Following my comments about the long piece of layout code posted in the MS DSL Forums, there was a surprising amount of interest from the Microsoft gang (I made that a link just to drive some traffic their way: share and enjoy :->). Pedro Silva posted some code, and GarethJ posted some prose. I enjoyed both, and hopefully the discussion is helping people think around the issues of what kind of tools best support DSM. Here are some responses to Gareth's questions, most important stuff first:
How did you make that image? [920x9500 screenshot reduced to 12%]
Sounds like my screen is bigger than Gareth's ;-). Before he succumbs to screen envy I'd better come clean: about a dozen Alt PrintScrns interspersed with pastes and drags in Paint.
Now if I didn't know that it would rile him, I'd almost have been tempted to start this post with the word 'sigh'.
You should have done, Gareth - that would have been hilarious! Maybe a smiley after it to be on the safe side, although I have sometimes been known to recognize humor even without artificial aids. (If others don't get the joke, search for "sigh" in the case histories: Grady vs. Steve, Jack vs. Steve.)
If Steven had had time to digest the code... he'd have noticed that the original poster had actually posted a huge chunk out of his application.
I noticed (and ooh, how underestimated I feel ;->). My criticism about the length was mostly to question the wisdom of the OP in posting so much code. I thought I laid the humor on strongly enough in that first paragraph, but I'll remember to add some smileys too next time. Sorry if I unintentionally made the MS chaps feel a little bit annoyed. If I unintentionally annoy people, it's just clumsiness on my part. Intentionally annoy people, now that's a different story :-). Seriously though: I don't intentionally set out to annoy people, but I will say things I believe are important enough, even if I know it's likely to annoy some people.
For a long, long time, domain-specific development will sit side by side with more traditional methods and the two will need to integrate and play well together... It would be a shame if DSM technologies locked out these types of use-cases because they believe too strongly that they'll always have 100% of the application development pie to themselves.
Locked out? How?! The DSM tool generates code, so of course you still want a compiler for it. And of course you can open it in an IDE if you want. If you really like your IDE, you can generate a project file, so the generated code is all nice and easy to open. Whilst I'll be the first in line to tell you that you don't want your developers wasting their time looking at the generated code in general -- after all, how many look at the assembler from their C++, or byte code from Java, C# or Smalltalk -- you can of course build integration like that. It's easy, too: one of our customers in South Africa just went ahead and did it themselves, including being able to open models from the IDE. The MetaEdit+ API code for the latter part was five lines, and just worked (oh, and the IDE was Visual Studio -- another free plug for our esteemed competitor).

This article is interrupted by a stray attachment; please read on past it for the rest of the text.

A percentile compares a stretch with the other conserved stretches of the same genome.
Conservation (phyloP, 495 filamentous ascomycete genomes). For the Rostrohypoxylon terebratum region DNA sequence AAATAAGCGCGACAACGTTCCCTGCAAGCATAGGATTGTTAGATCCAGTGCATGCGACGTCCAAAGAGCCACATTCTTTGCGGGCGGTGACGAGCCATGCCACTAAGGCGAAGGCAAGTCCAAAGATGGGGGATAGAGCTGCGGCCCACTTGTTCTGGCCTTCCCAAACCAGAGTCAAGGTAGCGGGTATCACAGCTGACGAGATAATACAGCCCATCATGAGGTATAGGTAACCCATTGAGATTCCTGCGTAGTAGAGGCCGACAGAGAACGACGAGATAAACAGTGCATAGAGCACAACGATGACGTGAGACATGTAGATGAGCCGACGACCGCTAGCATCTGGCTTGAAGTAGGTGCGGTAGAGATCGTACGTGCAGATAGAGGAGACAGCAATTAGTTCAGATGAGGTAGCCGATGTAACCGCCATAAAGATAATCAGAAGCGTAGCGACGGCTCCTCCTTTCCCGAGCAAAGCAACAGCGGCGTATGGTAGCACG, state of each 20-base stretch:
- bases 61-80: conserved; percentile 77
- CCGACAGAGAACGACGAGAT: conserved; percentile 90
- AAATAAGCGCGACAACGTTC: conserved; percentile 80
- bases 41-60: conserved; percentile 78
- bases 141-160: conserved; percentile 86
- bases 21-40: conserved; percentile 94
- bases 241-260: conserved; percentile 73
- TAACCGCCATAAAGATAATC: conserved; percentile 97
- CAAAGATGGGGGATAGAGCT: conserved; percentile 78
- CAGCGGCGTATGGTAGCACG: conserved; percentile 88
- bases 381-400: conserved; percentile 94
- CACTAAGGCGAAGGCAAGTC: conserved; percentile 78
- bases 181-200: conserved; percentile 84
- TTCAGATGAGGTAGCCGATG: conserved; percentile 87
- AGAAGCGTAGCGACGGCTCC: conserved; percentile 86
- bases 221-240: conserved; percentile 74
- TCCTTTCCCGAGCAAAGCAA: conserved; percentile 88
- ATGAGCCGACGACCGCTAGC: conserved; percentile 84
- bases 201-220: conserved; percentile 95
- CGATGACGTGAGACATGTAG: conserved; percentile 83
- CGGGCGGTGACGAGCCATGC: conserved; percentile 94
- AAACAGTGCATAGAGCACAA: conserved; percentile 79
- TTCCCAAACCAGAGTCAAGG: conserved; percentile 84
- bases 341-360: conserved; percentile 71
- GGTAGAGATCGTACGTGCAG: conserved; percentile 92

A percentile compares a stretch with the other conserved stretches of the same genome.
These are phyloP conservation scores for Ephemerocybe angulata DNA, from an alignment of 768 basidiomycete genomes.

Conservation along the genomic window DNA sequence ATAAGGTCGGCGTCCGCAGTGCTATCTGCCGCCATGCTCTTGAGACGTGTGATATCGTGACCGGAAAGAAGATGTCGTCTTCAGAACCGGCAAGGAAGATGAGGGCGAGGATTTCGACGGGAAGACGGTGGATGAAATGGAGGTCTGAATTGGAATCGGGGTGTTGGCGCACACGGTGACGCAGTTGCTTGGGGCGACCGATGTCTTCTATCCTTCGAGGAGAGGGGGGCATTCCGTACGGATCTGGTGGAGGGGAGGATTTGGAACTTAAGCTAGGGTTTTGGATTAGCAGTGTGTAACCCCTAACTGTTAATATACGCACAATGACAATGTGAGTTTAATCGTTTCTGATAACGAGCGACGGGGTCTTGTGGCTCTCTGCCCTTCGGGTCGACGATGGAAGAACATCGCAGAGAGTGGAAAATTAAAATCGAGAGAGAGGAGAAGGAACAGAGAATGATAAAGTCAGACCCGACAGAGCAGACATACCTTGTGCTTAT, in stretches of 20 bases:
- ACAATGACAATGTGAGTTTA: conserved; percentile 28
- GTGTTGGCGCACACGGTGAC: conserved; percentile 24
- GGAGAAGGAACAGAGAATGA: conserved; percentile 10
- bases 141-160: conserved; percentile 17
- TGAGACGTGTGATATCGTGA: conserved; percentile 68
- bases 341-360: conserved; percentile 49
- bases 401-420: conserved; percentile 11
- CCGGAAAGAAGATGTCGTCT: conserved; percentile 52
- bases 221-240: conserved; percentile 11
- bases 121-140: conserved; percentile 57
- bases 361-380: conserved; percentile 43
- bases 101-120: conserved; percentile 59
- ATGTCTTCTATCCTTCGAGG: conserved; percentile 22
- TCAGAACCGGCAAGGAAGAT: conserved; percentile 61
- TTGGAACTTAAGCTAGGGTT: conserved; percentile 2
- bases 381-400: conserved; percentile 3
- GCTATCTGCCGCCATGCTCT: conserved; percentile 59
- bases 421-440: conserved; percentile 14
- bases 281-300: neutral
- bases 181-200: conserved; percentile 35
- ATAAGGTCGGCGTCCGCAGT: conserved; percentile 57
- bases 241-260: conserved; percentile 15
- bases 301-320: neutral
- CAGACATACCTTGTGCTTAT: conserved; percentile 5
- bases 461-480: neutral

But let's say you want even tighter integration, as Gareth indicates:
Is it really only a few lines to integrate one of your DSM tools tightly with drag and drop to the Server Explorer in Visual Studio or to a forms designer in Eclipse?
No, probably not. But to be fair, what happens when you try to integrate Microsoft DSL Tools to something other than the exact same version of Microsoft Visual Studio? Drag and drop from DSL Tools to a forms designer in Eclipse, anyone? Or even trying to get last November's DSL Tools to work with January's Visual Studio -- fair enough, it's pre-beta so we can't expect compatibility yet, but will the long piece of code from the forum just work in the final release of the DSL Tools? Or in the next version of Visual Studio? Or even if you just change the modeling language a little? At what point will the tools be mature enough for that?
Of course, solving those problems is really just a technical challenge: it can be done, even if it does eat up development cycles for both Microsoft and their customers. The real question is how much you want such tighter integration. As ever, the best place to look is the change from assembler to 3GLs. Yes you can put a bit of assembler inline in some 3GLs (bit yucky, that), or certainly add it as an extra file in your build (although many "modern" languages won't let you do that anymore, or at least frown on it). But does anyone know an IDE where you could drag and drop bits of a 3GL into an assembler, and have things automagically happen based on that? Maybe such things existed for a short moment during the switch to 3GLs -- I know people then made the same arguments as Gareth now -- but they certainly don't appear to have been something developers actually found particularly useful.
Microsoft's focus on IDE integration seems to be leading many of its customers astray. They're jumping straight in to building tight integration with Visual Studio, before they've even had their modeling language used in practice. The 5-10x increase in productivity with DSM does NOT come from IDE integration -- none of the reported cases have had that. It comes from a good modeling language, fitting the needs of describing applications in that domain. Adding lots of funky integration between model elements and IDE behavior is breaking the "low coupling, high cohesion" rule, and creating a maintenance nightmare that will prevent the modeling language evolving. In many cases, that tight integration is going to be pulling the modeling languages right back down to the level of the code they are integrating with -- repeating the mistake of UML, which Microsoft had originally recognized so well.